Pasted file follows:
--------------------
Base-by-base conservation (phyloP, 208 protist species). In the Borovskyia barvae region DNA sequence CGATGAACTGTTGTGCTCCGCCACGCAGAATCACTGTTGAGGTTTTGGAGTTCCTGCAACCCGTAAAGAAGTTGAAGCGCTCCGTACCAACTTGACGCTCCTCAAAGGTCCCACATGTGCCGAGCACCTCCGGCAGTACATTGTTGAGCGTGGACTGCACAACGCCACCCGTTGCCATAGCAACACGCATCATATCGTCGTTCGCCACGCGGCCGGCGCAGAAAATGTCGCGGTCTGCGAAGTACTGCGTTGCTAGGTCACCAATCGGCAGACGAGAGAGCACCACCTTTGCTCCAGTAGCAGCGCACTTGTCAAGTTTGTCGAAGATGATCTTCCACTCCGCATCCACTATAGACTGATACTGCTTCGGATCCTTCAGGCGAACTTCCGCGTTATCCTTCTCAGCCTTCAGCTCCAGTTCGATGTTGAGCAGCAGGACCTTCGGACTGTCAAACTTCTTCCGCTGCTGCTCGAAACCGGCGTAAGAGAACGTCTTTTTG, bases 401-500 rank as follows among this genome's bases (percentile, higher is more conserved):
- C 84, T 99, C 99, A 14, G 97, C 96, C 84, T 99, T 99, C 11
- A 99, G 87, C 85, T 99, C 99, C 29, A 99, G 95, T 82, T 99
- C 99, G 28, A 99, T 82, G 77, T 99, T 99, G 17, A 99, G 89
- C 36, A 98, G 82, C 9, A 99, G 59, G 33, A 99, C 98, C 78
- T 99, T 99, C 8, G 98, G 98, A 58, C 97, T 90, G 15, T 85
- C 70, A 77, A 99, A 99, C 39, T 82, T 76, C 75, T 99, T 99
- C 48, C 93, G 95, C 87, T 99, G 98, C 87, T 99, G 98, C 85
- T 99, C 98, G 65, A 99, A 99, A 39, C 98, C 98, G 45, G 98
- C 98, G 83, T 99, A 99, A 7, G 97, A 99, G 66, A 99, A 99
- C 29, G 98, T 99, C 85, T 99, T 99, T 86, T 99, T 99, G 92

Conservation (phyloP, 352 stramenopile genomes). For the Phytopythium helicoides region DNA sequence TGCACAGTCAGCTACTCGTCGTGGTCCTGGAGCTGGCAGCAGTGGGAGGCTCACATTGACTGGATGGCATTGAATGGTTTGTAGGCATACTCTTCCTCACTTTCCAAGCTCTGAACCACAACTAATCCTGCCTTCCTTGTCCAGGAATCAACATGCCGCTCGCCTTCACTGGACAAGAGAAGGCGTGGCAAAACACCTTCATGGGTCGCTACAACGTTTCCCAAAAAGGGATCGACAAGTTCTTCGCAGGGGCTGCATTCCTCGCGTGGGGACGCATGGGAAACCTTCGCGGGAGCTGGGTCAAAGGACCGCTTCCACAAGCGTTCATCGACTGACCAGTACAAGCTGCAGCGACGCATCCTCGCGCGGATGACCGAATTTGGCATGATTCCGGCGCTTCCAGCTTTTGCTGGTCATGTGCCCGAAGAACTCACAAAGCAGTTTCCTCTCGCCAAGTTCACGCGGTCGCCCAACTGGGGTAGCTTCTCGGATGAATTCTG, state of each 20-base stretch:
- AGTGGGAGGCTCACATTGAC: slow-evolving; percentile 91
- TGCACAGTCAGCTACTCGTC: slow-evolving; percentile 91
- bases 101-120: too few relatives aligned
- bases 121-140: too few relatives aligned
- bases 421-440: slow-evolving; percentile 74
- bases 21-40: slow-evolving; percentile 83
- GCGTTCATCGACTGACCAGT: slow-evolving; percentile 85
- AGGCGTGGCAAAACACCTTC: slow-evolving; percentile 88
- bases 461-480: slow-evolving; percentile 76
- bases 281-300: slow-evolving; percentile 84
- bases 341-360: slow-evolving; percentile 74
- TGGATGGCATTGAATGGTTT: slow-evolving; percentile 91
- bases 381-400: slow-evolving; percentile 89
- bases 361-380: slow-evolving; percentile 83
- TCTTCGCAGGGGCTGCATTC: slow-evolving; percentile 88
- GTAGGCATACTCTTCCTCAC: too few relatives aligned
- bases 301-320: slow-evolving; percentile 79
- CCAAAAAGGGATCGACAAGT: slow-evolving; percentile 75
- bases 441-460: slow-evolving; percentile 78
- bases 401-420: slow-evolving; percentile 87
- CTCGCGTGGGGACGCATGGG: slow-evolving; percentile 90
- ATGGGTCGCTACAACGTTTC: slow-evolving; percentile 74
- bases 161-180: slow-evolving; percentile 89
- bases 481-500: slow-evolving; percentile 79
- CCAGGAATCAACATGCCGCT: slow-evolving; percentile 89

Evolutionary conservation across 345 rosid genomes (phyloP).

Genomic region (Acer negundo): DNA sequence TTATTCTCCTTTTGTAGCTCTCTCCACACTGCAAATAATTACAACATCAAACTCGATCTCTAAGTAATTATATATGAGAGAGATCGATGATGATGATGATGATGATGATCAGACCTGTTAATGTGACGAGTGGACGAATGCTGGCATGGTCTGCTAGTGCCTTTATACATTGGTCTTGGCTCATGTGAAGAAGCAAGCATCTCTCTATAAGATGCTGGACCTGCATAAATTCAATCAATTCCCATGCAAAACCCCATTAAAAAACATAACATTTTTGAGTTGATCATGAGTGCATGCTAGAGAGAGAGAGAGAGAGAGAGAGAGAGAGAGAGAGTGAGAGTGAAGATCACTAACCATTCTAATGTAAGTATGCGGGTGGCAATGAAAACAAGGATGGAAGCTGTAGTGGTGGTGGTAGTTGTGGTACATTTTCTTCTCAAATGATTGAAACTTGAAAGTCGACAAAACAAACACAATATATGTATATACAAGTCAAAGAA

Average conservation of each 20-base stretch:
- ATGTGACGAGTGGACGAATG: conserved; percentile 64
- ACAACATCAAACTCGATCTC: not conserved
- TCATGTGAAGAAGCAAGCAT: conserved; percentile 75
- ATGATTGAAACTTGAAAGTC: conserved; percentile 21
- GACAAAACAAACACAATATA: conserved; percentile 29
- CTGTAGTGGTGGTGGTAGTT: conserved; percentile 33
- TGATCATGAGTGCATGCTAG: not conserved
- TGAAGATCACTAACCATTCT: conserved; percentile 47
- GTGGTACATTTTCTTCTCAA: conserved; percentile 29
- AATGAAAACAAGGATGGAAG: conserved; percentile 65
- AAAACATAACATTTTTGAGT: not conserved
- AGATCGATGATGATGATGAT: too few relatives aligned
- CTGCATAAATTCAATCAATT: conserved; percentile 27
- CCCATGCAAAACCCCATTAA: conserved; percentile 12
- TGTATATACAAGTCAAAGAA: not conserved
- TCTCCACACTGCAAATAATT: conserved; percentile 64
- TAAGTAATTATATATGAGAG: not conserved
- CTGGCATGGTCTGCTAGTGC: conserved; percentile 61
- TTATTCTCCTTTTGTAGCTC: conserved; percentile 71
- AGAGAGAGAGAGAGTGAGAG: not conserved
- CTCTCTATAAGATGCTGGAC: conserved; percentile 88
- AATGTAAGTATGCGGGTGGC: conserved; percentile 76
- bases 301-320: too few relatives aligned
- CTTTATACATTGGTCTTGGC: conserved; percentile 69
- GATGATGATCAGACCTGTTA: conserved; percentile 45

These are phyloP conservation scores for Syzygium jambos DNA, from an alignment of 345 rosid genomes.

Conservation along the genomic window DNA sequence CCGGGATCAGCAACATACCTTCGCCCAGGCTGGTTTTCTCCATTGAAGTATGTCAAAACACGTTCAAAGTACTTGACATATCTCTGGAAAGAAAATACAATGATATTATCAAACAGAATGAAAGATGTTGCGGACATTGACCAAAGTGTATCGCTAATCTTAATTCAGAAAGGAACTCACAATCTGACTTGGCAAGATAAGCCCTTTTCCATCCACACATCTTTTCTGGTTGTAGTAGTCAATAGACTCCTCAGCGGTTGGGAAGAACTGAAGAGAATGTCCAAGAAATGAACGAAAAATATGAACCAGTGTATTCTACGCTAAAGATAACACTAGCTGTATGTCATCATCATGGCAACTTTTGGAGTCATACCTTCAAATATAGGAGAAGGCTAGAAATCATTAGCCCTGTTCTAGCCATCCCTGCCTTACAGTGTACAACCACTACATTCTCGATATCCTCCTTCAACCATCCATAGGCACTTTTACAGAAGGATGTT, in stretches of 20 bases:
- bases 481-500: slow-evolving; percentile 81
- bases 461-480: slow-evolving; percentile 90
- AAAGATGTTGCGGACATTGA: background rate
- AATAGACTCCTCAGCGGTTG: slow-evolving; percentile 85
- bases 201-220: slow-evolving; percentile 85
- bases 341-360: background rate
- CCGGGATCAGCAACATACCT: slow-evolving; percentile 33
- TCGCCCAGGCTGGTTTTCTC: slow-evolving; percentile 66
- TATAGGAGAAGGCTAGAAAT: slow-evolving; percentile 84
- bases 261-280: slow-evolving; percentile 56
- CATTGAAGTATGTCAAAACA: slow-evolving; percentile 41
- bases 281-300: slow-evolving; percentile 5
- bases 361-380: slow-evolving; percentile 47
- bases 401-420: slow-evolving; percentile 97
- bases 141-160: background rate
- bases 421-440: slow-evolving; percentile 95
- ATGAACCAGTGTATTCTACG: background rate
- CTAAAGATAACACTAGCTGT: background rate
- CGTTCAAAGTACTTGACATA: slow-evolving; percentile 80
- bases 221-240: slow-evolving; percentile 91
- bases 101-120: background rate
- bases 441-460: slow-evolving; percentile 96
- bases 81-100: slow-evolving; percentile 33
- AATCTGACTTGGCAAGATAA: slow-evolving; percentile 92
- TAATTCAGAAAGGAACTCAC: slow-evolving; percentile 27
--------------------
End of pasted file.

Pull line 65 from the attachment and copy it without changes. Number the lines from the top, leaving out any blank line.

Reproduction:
- GATGATGATCAGACCTGTTA: conserved; percentile 45